| FOR IMMEDIATE RELEASE
MONDAY, MAY 17, 2010
TDD (202) 514-1888
FEDERAL COURT BARS GEORGIA MAN FROM PREPARING FEDERAL TAX RETURNS FOR OTHERS
Marietta, Ga., Tax Preparer Claimed Large Tax Refunds Based on Tax Defier Scheme Involving Phony Claims of Tax Withholding
WASHINGTON - A federal court has barred Robert Knupp of Marietta, Ga., from preparing federal income tax returns for others, the Justice Department announced today. The preliminary injunction order, signed by Chief Judge Julie E. Carnes of the U.S. District Court for the Northern District of Georgia, found that Knupp promotes a tax defier scheme that claims large fraudulent tax refunds for customers. The order remains in effect indefinitely, while the Justice Department lawsuit against Knupp is pending. Violation of a preliminary injunction can result in civil and criminal sanctions, including fines and imprisonment.
The court found that Knupp repeatedly prepared federal income tax returns claiming "huge and fraudulent" refunds for customers, "in amounts sometimes in the millions of dollars," based on a tax-fraud scheme known as the "redemption" or "OID redemption" scheme. The court further found that Knupp prepared and filed 58 income tax returns for customers in 2009 claiming more than $11 million in fraudulent refunds. The court said that the redemption scheme is based on a frivolous theory that the federal government maintains secret accounts for its citizens, and that taxpayers can gain access to funds in those accounts by issuing IRS 1099-OID forms to their creditors.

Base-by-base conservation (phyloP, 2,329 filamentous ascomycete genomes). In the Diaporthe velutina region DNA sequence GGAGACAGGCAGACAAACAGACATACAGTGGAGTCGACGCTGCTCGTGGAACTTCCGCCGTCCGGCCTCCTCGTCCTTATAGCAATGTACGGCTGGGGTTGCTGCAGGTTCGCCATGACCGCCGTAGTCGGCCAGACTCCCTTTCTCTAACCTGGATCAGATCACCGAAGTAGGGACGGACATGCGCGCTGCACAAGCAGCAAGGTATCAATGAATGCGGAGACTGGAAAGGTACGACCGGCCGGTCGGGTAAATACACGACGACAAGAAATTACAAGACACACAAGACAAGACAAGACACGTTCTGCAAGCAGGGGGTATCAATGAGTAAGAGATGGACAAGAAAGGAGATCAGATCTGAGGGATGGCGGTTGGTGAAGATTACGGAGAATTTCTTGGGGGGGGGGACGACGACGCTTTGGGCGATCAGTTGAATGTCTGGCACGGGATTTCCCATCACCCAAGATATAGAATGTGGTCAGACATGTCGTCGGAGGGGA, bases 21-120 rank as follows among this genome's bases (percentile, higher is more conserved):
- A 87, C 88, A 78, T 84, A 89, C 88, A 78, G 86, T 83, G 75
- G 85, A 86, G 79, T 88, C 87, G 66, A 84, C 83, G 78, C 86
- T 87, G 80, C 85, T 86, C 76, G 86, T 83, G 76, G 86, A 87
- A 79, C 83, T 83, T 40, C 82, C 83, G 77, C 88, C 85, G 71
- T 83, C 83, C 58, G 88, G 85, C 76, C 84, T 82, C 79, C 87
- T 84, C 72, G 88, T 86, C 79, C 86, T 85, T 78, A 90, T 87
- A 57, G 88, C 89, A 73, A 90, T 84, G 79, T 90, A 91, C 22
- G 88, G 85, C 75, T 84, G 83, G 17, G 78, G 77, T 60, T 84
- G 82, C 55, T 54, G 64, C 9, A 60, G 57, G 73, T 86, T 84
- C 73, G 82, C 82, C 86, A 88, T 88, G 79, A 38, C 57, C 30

Last fall the Justice Department filed seven other lawsuits across the country, all of which seek permanent injunctions against tax preparers who allegedly promote the redemption scheme. The defendants in those cases allegedly prepared tax returns fraudulently requesting a total of $562.4 million in refunds. Under the scheme, participants file a series of false Internal Revenue Service (IRS) forms, including tax returns, amended returns and Forms 1099 (including Form 1099-OID) or Forms W-2, to request fraudulent tax refunds based on phony claims of large income tax withholding. Several of the defendants in those seven other cases have already been permanently enjoined from preparing tax returns.
Schemes like the OID redemption scam that use false IRS forms to report phony tax withholding and claim improper tax refunds are on the IRS' list of the 2010 Dirty Dozen tax scams.